Ben Caraher: leading strategist and policy formulator with the SDLP

An Appreciation: He was part of the team who wrote the SDLP constitution and was one of a small group of people around John Hume who helped write ‘Towards a New Ireland’

Ben Caraher: spent a long and happy retirement in Crossmaglen, a period which coincided with a particularly golden era for his beloved Crossmaglen Rangers GAC, in whose success he revelled.

Ben Caraher: spent a long and happy retirement in Crossmaglen, a period which coincided with a particularly golden era for his beloved Crossmaglen Rangers GAC, in whose success he revelled.

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John Bernard (Ben) Caraher, who died on November 21st, 2018, was a leading strategist and policy formulator for the SDLP.

Born in Crossmaglen, Co Armagh, on January 1st, 1938, he was educated at St Patrick’s College Armagh and he won a county scholarship to Queen’s University Belfast where he majored in English and history.

At Queen’s he was a member of the New Ireland Society, a student body which brought fresh thinking to the issues and challenges facing democratic Irish nationalism in the North in the 1960s.

After graduation he taught initially in Downpatrick and later, for most of his career, was a teacher in St Mary’s Christian Brothers Grammar School until his retirement in 1996.

An erudite political theorist, widely read in world history, literature and economics, he became a member of the National Democratic Party and, after that party’s demise, an early member of the SDLP and was elected as its first vice-chair under Eddie McGrady. He was totally committed to social democracy and democratic Irish nationalism. Gentle, selfless and self-effacing, he was resolutely opposed to the use of violence to achieve political aims.

A brilliant policy drafter, he was part of the team which wrote the SDLP constitution and was one of a small group of people around John Hume who helped write the ground-breaking 1972 policy document, Towards a New Ireland, which set the course of SDLP policy for decades to come. Many of the ideas in that document influenced the 1973 Sunningdale Agreement and the formation of the subsequent ill-fated 1974 power-sharing Executive. Sunningdale was the best hope to have stopped the descent into the abyss for the next 20 years and the destruction of thousands of lives.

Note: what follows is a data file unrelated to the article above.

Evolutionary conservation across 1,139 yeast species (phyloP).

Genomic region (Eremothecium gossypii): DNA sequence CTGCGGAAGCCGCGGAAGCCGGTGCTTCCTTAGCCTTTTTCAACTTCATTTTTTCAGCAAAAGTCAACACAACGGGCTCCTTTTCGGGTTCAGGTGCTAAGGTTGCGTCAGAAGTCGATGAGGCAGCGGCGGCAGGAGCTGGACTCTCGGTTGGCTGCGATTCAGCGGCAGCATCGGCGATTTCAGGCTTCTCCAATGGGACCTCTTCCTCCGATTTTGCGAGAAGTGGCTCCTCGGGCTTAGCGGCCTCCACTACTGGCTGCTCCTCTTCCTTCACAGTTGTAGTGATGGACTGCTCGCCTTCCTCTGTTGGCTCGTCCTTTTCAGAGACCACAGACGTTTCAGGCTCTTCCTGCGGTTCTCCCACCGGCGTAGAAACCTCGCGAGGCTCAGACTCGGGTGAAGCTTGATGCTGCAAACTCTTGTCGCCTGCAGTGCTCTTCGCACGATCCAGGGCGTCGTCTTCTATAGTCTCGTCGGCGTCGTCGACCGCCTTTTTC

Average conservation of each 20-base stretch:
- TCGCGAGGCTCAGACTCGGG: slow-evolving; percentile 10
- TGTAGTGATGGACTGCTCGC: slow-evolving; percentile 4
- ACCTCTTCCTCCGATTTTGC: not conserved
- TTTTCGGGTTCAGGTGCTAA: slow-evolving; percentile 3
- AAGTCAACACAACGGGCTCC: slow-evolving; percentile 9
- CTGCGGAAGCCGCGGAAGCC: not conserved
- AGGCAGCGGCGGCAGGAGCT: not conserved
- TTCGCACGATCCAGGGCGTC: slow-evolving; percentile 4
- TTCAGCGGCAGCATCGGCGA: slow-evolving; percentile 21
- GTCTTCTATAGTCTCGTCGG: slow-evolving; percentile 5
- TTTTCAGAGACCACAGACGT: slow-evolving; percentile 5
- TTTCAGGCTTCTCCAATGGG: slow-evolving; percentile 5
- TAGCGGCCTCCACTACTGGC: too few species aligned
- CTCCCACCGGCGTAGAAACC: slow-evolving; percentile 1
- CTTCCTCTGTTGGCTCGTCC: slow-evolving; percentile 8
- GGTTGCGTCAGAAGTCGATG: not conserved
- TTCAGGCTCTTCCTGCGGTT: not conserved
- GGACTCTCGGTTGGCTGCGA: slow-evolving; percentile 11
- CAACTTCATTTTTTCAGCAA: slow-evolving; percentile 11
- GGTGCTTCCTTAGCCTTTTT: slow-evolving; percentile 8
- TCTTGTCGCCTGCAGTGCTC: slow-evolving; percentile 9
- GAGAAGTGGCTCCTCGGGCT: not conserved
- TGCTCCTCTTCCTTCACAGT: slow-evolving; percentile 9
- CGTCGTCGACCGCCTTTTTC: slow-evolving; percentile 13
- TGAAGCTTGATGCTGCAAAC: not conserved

For decades he was an influential figure within the SDLP, and served as vice-chair on several occasions, with responsibility for both policy and organisation. He was also an electoral candidate for the SDLP in South Belfast. Unlike some in the SDLP, he was relentless in his focus on the importance of good branch organisation and canvassing: he walked the walk as well as talking the talk.

He spent a long and happy retirement in Crossmaglen, a period which coincided with a particularly golden era for his beloved Crossmaglen Rangers GAC, in whose success he revelled. Those two decades or so saw the club win 20 Armagh Senior Football championships, 11 Ulster senior football championships and six All Ireland senior football championships between 1996 and 2018. He liked nothing better than to take a stroll down to Paddy Short’s pub or the Rangers’ clubhouse to socialise.

Ben, who was unmarried, was a loving brother and uncle to his sisters Maureen, Rita, Patricia and Una and their families.

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